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Soapwort

5 reviews

7 items left

This is how we pack and send your Herb Plants to all states except TAS & WA



You will receive
- 1 Soapwort Herb Plant in a 50 X 75mm tube - General growing instructions

All of our Herb Plants are grown organically with certified organic potting mixes and fertilizers

Botanical Name: Saponaria officinalis

Soapwort is a hardy perennial, growing from 40 - 60cm tall with a 1 meter spread. It may be used as a larger groundcover when multiple plants are used, since it grows quite vigorously. The stems are unbranched and hold dark green, lance shaped leaves of 5-12 cm long. The flowers may be pink or white and they bloom for a long period from late summer to autumn. Each flower has 5 petals and they are held in loose terminal clusters on tall stalks. The flowers have a spicy clove fragrance which is said to be stronger at night. They are self-fertile and are either self-pollinating or pollinated by moths.

The botanical name of Saponaria officinalis is due to the saponins found within the plant. ‘Sapo’ is the Latin word for soap and ‘officinalis’ is a reference to the medicinal use of the plant. The saponins are strongest in the root when the plant is in flower. These chemicals create a soap-like lather when the sap is mixed with water. Soapwort is thought to have first been used in the Stone Age when it was likely that people used leaves growing near streams to wipe dirt from their hands, discovering the lathering effects of the plant. It was later planted around Roman Baths for use as a cleanser.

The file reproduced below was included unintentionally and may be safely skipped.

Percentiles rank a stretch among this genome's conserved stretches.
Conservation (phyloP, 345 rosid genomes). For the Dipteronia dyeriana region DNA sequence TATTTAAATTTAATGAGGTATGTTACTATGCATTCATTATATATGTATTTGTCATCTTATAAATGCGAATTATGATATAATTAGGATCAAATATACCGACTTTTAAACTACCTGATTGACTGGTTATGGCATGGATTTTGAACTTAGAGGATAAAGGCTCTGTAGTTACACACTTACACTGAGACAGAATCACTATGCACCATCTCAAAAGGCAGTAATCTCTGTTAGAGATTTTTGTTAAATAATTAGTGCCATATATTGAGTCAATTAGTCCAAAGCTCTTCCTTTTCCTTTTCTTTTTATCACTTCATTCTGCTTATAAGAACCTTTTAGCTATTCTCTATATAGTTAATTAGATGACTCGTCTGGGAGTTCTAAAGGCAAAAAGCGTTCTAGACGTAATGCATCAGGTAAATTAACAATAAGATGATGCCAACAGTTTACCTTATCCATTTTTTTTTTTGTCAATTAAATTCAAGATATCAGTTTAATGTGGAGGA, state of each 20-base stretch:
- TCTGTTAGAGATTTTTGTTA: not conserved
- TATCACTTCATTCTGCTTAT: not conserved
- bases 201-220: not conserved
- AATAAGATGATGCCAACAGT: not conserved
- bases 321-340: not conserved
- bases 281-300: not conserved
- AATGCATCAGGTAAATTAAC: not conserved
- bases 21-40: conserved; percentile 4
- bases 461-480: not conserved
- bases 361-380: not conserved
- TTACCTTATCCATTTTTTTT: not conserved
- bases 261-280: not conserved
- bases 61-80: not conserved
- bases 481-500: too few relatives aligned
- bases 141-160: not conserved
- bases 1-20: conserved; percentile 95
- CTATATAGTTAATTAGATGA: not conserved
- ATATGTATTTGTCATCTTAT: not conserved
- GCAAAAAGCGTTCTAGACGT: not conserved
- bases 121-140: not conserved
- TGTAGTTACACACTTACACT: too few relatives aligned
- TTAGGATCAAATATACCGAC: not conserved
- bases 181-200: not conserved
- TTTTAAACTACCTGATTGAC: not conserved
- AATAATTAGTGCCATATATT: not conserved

Soapwort often grows in cool places, near water and is native to Asia and throughout Europe, including Britain and Spain. It has been naturalised in the United States, where it was introduced during the colonial period. This plant is a member of the ‘pink’ family which includes dianthus and other dainty pink flowered perennials. Other names include Common Soapwort, Wild Sweet William, Bouncing Bet, Bootia saponaria, Bootia vulgaris, Lychnis officinalis and Silene saponaria. The name Bouncing Bet is derived from the old English name for a washer woman, while the name Common Soapwort may be given to many different species.

Soapwort is an excellent plant for butterflies and moths. It is very suitable for cottage gardens and for large gardens, where it may be able to naturalise under the right conditions. There are several cultivars, including those with double flowers and lower growing varieties.

Growing Conditions

Soapwort is tolerant of a variety of soils. Well composted soil produces good results but soil that is too rich may result in floppy plants that require staking. As they grow taller, it is possible that staking will be required regardless of this factor. Full sun or semi-shade is preferred, and water requirements are low to medium, with good drought tolerance. It is frost hardy to -20 C. Flowers should be deadheaded in order to maintain a tidy appearance and to prolong blooming.

Soapwort is generally low maintenance unless you choose to divide the plants. The plant spreads by rhizomes, although it is not usually very invasive under most garden conditions. Propagation is via division at any time as long as the soil is kept moist while the roots are able to re-establish themselves in the new position. Smaller clumps may perform best if placed in small pots until they are growing well. Soapwort also hybridises easily with other members of this species and there are several known cultivars. Seed may be used to propagate plants, but many will not remain true to type. The seed stratification process required for germination is also complex and time consuming.

Medicinal Uses